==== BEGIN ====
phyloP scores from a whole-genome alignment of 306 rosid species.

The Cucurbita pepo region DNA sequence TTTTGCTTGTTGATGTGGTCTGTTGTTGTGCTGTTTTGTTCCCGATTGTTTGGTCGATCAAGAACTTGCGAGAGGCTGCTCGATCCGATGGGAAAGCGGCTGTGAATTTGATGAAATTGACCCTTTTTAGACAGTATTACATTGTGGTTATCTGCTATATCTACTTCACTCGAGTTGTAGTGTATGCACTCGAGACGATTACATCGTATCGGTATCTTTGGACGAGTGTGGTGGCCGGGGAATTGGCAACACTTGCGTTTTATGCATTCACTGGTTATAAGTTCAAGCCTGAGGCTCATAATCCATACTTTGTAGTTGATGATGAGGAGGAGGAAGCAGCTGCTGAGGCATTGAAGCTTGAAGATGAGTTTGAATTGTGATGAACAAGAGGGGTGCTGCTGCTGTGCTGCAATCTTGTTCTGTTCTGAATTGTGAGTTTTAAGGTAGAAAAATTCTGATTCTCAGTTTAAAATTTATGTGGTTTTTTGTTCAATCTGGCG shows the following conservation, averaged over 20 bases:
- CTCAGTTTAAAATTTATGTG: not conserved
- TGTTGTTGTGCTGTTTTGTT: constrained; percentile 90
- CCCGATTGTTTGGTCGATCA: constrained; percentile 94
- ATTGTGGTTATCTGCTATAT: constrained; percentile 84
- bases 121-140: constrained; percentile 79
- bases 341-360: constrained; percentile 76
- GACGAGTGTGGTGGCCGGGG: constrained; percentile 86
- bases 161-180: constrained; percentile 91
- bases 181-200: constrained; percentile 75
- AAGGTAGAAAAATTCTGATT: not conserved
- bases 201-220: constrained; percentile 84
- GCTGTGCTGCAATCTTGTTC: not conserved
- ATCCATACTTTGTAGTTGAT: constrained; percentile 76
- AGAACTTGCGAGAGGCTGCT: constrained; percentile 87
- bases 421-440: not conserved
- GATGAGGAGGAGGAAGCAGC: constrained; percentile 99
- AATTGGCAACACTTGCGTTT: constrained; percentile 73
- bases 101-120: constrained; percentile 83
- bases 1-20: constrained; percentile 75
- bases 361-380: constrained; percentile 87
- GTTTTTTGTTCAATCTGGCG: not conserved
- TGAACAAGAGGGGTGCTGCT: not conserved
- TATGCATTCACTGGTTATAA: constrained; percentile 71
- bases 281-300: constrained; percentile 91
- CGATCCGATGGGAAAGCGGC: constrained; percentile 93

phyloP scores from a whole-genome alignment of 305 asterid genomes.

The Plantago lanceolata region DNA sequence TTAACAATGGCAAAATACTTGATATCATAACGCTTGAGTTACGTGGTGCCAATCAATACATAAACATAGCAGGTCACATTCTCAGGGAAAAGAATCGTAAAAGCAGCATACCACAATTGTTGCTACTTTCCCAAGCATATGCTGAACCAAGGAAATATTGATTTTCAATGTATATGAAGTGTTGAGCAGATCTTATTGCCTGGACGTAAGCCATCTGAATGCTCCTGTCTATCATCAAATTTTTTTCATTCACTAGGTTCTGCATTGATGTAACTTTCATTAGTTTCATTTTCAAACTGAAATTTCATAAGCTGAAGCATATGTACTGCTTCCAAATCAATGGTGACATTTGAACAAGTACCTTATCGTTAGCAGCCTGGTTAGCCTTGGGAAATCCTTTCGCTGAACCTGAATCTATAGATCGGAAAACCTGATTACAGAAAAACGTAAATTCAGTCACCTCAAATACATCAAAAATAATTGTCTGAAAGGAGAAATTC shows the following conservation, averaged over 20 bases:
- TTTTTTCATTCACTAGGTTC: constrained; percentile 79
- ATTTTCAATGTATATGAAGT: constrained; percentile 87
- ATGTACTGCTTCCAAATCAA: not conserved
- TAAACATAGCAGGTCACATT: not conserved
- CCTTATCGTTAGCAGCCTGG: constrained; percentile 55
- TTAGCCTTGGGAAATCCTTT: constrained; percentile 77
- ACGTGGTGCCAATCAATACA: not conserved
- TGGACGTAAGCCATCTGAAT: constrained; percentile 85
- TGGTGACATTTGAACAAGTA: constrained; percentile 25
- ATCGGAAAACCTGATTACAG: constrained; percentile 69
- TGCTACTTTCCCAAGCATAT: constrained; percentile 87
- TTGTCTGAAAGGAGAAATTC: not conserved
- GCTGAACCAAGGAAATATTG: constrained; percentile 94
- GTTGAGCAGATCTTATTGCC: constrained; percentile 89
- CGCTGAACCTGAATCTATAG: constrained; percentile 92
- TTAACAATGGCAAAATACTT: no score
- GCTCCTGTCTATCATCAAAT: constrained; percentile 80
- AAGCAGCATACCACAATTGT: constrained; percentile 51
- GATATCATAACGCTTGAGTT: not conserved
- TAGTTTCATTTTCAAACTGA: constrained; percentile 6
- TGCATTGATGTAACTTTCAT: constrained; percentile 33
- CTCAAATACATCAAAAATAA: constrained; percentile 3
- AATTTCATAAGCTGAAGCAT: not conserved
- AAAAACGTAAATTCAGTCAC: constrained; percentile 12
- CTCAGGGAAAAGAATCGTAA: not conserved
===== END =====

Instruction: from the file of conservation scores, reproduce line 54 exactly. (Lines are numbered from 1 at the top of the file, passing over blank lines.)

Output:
- CTCAGGGAAAAGAATCGTAA: not conserved